At the same time, I’m also a big believer in not dwelling on things. So be sure to carve out some time in these final days prerace to have fun and enjoy yourself. Buy a book you’ve been dying to read. Do dinner and a movie with friends. Nap. Remember, again, that the training is done. This week is a time to relax and recover – not just physically, but mentally and emotionally.

What’s your best advice to calm pre-race jitters? I know I’m going to have trouble sleeping the night before the marathon!

This is so common. And it’s a healthy reaction, by the way. I always tell people, “If you weren’t nervous the day before a race, I’d be nervous.”

My advice here is twofold:

1. Remind yourself that preprace jitters are totally normal. Everyone has them. And I mean everyone. All you can do is acknowledge them, remind yourself again of the hundreds of miles you’ve run to prepare for this, and move on.

2. Expect not to sleep the night before your race, or not to sleep very well, and be OK with that. Much more important is the sleep you get the night BEFORE the night before the race, and perhaps the night before that. If you’re reasonably well rested when you wake up Saturday morning, even if you toss and turn that night, you will be golden for a Sunday morning race. I guarantee it.

The funny part is, once you get good at accepting this and expecting not to sleep well the night before your race… You often wind up sleeping well the night before your race. Go figure.

Thank you, Mark and Runner’s World, for coordinating this Q&A. It was so helpful to me. Mark’s replies to my questions definitely make me feel a lot more confident and even more excited for November 6th.



  1. Great post! I know that I get anxious about not getting enough sleep the night before. It is reassuring to hear that it will not negatively impact performance, should enough sleep be “banked” the days before.

    I’m excited for you Tina! I have to wait until December for my marathon, I’m sure you’ll do great.

  2. Mark Remy is awesome! The Runners Rule Book is hands-down my favorite running book because it reminds me not to take myself and my running too seriously. And now, whenever I see my dog running across the backyard, I think to myself, “I’m runningrunningrunningrunning.”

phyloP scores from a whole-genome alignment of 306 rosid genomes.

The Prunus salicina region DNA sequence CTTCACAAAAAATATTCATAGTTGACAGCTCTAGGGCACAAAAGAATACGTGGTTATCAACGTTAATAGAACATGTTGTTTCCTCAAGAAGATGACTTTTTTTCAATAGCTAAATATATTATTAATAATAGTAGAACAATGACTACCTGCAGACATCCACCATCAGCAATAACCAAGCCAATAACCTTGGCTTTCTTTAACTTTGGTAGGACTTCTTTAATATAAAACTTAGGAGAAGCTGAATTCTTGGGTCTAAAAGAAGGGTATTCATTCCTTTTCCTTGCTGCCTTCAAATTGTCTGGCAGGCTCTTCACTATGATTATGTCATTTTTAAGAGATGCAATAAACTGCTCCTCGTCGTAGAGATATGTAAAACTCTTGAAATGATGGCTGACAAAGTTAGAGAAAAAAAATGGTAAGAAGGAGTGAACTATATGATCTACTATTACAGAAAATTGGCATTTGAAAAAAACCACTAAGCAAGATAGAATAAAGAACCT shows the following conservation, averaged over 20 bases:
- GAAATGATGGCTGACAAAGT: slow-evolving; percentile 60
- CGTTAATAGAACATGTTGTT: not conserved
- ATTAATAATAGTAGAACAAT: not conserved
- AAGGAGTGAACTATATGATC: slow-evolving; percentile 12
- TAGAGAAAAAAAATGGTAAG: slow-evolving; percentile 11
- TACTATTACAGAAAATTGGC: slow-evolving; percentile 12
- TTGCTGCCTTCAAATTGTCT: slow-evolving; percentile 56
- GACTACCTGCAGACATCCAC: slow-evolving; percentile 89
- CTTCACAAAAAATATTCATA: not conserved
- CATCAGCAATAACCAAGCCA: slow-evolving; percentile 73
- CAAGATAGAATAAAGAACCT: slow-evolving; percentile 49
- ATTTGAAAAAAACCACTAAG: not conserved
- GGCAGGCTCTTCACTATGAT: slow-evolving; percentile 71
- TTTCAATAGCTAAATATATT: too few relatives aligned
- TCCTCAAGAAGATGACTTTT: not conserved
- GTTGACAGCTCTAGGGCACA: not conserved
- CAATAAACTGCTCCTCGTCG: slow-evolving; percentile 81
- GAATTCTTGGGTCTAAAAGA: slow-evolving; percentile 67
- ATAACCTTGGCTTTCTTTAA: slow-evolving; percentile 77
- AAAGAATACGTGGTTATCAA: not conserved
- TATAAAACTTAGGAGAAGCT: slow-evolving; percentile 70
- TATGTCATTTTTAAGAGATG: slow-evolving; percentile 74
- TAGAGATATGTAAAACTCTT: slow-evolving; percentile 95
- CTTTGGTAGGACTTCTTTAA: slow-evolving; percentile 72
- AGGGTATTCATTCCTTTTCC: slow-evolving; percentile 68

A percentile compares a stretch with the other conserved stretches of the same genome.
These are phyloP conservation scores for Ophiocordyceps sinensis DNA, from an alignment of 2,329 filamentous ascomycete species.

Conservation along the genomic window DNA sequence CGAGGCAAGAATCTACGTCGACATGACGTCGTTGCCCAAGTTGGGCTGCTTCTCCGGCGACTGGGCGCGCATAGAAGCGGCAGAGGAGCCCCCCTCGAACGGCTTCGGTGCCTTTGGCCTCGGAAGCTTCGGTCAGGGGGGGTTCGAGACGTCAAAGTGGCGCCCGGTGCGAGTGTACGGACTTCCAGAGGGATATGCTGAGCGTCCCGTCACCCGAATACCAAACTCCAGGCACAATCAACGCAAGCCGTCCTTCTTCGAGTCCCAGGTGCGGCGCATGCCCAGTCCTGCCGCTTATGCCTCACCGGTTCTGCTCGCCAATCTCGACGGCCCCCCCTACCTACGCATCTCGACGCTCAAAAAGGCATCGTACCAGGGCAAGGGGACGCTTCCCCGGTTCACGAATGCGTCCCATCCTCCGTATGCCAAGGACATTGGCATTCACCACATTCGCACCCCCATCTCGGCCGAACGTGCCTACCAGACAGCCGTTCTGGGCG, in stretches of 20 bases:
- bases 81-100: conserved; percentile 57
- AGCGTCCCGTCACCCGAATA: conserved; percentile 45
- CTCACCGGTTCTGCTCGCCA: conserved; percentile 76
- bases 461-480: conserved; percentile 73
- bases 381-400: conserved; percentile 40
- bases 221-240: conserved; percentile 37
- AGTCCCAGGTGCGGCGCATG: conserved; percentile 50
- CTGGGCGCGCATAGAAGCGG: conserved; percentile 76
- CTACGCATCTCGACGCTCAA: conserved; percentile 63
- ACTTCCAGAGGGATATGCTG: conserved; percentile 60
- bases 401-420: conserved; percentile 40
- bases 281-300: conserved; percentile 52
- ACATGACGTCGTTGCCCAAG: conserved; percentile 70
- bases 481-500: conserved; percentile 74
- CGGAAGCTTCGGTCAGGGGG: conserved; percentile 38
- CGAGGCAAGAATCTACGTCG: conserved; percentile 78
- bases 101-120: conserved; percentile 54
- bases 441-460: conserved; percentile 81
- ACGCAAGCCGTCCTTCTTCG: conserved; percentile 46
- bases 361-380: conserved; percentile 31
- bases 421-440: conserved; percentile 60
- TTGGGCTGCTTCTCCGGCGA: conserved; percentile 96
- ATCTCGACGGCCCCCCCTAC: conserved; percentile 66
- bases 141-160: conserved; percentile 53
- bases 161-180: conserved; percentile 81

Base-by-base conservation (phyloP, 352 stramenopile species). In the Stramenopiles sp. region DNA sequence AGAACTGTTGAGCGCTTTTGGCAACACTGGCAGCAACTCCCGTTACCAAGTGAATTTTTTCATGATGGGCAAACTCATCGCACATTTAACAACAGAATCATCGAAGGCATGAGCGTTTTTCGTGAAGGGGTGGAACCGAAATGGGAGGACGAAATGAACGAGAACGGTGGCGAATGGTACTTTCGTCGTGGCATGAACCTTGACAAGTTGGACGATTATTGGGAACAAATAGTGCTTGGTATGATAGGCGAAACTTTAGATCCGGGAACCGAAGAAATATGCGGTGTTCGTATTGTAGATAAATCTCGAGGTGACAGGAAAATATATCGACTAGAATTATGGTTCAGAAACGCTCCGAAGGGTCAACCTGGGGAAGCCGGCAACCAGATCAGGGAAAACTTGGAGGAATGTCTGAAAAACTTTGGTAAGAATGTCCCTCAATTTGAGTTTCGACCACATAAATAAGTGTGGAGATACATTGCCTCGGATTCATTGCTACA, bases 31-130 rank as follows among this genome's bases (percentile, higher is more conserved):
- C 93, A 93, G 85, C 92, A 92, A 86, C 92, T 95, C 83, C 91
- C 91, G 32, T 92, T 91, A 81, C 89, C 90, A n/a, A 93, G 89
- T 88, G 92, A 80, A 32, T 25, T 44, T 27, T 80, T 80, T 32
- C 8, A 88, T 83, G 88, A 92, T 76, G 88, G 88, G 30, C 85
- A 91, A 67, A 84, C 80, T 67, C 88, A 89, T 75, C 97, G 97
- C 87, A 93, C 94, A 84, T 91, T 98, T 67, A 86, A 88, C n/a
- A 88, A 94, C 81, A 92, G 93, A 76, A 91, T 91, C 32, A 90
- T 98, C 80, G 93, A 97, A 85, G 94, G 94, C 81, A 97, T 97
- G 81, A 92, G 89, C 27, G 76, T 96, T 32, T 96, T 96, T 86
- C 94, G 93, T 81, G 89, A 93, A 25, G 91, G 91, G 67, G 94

3. I like that bit about pasta- so true! There is no magical quality about pasta except that it taste great…and if you dont agree, find an alternative!

  4. Great questions, Tina!! I’m so excited for the NYC marathon…and I’m not even running.

    You’re going to do great…can’t wait to hear all about it!!

  5. Glad to see so many others that love Mark Remy. His daily posts are hysterical. Especially the ones about his race face.

    And yay for taper/getting ready to race! Hope you are feeling good and ready to rock it!

  6. Thanks for the tips!! Most of the races I run are long distance track races (800m and 1600m) and 2-mile and 5ks, but these tips are actually what work for me!! I follow the “night before the night before” rule and always make sure to sleep a ton Thursday night for a Saturday morning race! 🙂

  7. Yaya! Thanks for sharing. This totally makes me excited for you and your race and my own race in a couple of weeks. 🙂
    Funny that he ate a bag of potato chips before his fastest time. I always get super nervous about what I eat before a race.
    I need to do more visualization………
    So cool that you got to interview him. 🙂

  8. That was great! Espec for a newbie marathoner like myself.
    What a fabulous opportunity! Wish I had it before the Chicago race, but will keep all of that in mind before my next marathon.

  9. Great interview! I always worry about not getting enough sleep too, and the more I worry about it the harder it is to fall asleep. It’s good to know that night before the race sleep isn’t that important.

Leave a Reply

Your email address will not be published.


Join the community!

Get recipes, workouts. and discounts straight to your inbox for FREE!
© 2022 Carrots ‘N’ Cake. All Rights Reserved | An Elite CafeMedia Food Publisher | Funnel Build & Design by: Maria Filipina Co.